Another way of looking at the difference between the two is that efficiency tends to be aninside-out perspective – what can we do to be more efficient (improve OUR processes, cut OUR costs, remove waste from OUR system). On the other hand, effectual is an outside-inperspective – it does not matter what we want to do. What does the customer want from us and how can we deliver it to them to the quality they seek at a price they are willing to pay? This causes companies to only do the steps needed and therefore, eliminates unnecessary work and doing things that customers won’t pay for.

Anyone who has spent time on process analysis will have countless stories to tell of when looking at a process from the outside-in, the waste becomes obvious. Going further, when the process is looked at properly from end-to-end, the amount of “craziness” that exists in organizations is sad.

Truly successful organizations in every sector have proven that understanding what the customer wants and will pay for is critical. To operate processes that deliver to these criteria makes sense. To then identify ways of ensuring that the required activities are executed efficiently is obvious. It is these things when taken together that means we are and can be effective and makes our processes effectual. To do anything less is to waste time, money and other resources and to risk the entire health of the enterprise.

By way of an example of how “efficiency” by itself can be misleading, consider the following quote:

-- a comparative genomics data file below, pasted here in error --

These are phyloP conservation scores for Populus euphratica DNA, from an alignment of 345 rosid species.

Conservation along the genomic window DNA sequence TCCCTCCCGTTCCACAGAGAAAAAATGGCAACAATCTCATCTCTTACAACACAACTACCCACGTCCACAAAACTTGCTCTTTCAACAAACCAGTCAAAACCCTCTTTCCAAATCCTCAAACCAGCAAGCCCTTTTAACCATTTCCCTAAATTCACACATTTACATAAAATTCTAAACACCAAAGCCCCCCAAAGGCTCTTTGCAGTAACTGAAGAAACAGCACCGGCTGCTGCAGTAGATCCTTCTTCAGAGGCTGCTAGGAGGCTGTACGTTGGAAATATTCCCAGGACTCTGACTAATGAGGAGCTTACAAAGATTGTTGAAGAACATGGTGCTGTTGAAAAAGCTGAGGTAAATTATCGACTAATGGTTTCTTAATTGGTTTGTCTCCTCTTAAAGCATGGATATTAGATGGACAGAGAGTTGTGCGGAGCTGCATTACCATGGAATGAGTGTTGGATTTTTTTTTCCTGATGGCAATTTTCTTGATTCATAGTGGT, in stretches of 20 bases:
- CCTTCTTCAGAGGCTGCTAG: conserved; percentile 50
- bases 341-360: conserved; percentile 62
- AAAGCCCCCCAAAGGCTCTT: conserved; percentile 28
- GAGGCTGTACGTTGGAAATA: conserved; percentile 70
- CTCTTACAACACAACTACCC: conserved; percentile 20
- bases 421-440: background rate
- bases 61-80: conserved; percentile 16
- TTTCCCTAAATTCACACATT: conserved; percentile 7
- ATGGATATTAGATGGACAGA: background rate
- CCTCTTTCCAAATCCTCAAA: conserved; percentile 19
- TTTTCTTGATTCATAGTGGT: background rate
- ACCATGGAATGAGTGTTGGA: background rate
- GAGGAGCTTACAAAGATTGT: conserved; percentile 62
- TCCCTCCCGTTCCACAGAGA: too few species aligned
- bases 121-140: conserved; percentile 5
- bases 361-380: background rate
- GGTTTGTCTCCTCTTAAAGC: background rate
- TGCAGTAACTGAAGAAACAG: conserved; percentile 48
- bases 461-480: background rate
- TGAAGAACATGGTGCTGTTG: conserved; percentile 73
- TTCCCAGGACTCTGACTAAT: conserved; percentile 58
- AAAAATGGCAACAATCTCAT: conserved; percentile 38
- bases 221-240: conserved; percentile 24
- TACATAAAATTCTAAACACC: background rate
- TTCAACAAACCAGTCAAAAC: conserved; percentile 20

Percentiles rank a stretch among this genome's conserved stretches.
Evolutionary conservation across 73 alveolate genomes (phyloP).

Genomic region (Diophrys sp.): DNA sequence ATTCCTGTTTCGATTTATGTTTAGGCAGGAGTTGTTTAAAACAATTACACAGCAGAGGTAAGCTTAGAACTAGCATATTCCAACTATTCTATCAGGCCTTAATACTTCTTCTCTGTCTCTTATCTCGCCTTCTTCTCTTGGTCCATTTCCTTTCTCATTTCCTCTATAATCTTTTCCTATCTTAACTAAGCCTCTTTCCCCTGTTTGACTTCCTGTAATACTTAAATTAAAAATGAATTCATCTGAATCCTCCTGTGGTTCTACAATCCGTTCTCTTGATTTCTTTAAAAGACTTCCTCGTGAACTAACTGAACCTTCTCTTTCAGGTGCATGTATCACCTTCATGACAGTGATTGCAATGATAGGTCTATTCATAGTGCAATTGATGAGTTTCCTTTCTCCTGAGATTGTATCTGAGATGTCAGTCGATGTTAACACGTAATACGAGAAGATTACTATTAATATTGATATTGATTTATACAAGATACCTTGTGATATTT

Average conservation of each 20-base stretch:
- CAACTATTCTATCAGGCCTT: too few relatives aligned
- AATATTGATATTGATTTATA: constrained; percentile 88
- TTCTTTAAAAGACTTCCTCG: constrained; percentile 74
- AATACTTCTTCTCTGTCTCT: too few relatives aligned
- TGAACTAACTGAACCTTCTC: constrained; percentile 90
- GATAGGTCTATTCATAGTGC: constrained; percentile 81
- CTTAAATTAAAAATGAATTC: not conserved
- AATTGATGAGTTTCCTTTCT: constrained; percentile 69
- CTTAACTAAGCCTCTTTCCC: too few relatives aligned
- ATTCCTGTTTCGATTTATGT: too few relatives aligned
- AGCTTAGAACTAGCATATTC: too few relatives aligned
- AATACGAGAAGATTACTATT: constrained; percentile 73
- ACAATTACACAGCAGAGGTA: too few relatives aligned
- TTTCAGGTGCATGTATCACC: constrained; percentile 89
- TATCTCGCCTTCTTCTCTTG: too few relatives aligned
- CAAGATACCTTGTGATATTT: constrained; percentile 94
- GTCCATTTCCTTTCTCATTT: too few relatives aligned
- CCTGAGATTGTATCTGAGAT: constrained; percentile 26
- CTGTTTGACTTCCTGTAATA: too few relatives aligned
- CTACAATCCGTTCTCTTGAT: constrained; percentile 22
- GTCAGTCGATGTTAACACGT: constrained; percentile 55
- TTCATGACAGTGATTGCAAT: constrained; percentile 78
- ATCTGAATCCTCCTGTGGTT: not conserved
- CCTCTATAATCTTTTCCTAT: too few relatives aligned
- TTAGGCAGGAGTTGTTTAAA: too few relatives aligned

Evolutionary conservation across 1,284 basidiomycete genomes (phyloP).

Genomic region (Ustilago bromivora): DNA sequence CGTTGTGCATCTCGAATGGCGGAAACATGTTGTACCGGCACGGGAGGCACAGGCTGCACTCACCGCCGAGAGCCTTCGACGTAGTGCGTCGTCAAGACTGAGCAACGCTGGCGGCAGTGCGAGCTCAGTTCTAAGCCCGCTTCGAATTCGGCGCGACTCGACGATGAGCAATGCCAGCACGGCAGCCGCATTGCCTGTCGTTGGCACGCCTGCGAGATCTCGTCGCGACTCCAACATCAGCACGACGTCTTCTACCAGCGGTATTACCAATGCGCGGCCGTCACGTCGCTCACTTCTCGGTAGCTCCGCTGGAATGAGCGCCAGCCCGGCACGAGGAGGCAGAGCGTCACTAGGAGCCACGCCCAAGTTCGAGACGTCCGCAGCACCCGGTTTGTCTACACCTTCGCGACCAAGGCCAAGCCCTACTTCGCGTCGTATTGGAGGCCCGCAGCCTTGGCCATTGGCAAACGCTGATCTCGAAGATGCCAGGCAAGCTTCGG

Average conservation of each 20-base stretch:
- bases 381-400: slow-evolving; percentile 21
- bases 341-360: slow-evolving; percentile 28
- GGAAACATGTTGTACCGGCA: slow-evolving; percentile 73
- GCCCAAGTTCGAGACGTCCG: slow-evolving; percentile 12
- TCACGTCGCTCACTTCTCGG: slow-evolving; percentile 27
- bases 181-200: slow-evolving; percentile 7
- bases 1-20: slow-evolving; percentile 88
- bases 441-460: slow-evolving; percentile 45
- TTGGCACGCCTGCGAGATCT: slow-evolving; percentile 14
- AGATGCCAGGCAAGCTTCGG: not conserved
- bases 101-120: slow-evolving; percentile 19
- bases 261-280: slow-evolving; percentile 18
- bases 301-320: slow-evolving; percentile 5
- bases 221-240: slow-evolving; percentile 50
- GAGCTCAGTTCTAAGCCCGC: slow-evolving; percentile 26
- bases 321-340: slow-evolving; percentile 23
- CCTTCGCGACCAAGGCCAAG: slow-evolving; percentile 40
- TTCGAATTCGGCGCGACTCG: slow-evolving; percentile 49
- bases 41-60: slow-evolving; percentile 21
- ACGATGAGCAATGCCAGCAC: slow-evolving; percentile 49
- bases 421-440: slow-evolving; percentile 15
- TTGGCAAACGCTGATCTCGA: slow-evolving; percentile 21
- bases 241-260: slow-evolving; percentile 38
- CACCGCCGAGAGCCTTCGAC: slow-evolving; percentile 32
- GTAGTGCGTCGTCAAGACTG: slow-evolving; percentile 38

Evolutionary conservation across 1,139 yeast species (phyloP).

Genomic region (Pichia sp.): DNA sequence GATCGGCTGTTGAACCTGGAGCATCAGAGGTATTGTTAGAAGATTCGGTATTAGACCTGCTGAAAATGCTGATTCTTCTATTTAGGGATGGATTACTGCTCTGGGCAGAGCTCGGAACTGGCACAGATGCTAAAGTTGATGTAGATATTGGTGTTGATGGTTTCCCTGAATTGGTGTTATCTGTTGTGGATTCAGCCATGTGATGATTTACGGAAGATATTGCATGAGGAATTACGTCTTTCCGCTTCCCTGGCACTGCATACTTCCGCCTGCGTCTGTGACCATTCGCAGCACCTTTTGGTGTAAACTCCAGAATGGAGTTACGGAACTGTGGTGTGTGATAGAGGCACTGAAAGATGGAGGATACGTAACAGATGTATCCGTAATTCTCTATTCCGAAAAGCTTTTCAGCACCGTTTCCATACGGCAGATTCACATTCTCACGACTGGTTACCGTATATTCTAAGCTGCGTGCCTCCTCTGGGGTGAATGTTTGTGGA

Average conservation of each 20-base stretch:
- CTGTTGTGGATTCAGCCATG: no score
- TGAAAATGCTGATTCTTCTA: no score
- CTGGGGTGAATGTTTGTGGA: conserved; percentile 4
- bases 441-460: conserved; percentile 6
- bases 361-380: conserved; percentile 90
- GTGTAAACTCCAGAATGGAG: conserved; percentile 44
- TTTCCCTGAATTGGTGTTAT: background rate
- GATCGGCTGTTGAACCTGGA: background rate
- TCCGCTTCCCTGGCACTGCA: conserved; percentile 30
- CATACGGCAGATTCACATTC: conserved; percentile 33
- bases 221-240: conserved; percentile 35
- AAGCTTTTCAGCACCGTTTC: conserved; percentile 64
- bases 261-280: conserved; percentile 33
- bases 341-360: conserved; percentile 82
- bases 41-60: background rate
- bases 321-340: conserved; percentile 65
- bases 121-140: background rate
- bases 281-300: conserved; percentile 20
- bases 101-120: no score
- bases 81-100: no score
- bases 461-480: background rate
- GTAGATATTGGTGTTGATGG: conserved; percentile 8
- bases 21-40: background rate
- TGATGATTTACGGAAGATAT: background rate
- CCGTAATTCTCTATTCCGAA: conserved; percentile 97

“RBS was a slightly odd organization in those days. In many ways, it appeared remarkably successful. Having acquired NatWest and expanded massively in the US, it was one of the world’s biggest and most profitable banks. But it was always rather secretive and surprisingly defensive: I’m struggling to remember a single on-the-record interview given by Goodwin to a broadcaster or newspaper. It was more inward looking than most huge international companies, and was very prickly about even mild criticism. That said, many in the City, and many journalists, admired the bank for its efficiency and Goodwin for his “Fred-the-shred” moniker – his reputation as perhaps the most fearsome and effective cost-cutter in UKcorporate life. So it’s striking that the new chief executive, Stephen Hester, has identified some ٟ.5bn to ٠bn of cost savings at the bank, which are apparently above and beyond what has already been disclosed. And Hester will announce as much this Thursday”

Robert Peston, BBC Business Editor in Feb 2009

Peston is talking about a company that was seen as successful as measured by its industry peers and its apparent efficiency. The key points being that it was defensive, unwilling to accept criticism and inwardly focused. How many organizations can we think of that these terms could apply to?

Had they been more focused on being “effectual” I suggest that they would have been better able to find the learning from criticism, they would have been more open about their failures and they would have been thinking about their business from the outside-in. Now, given the problems in the whole financial sector, it would be naive to suggest that these things alone would have prevented failure. However, I strongly believe that they would have a) made even more profit on the good days; b) reduced some of the bad lending; c) won even more customers as a result of being easy to do business with; d) had a more understanding ear from governments, shareholders and customers when things went wrong.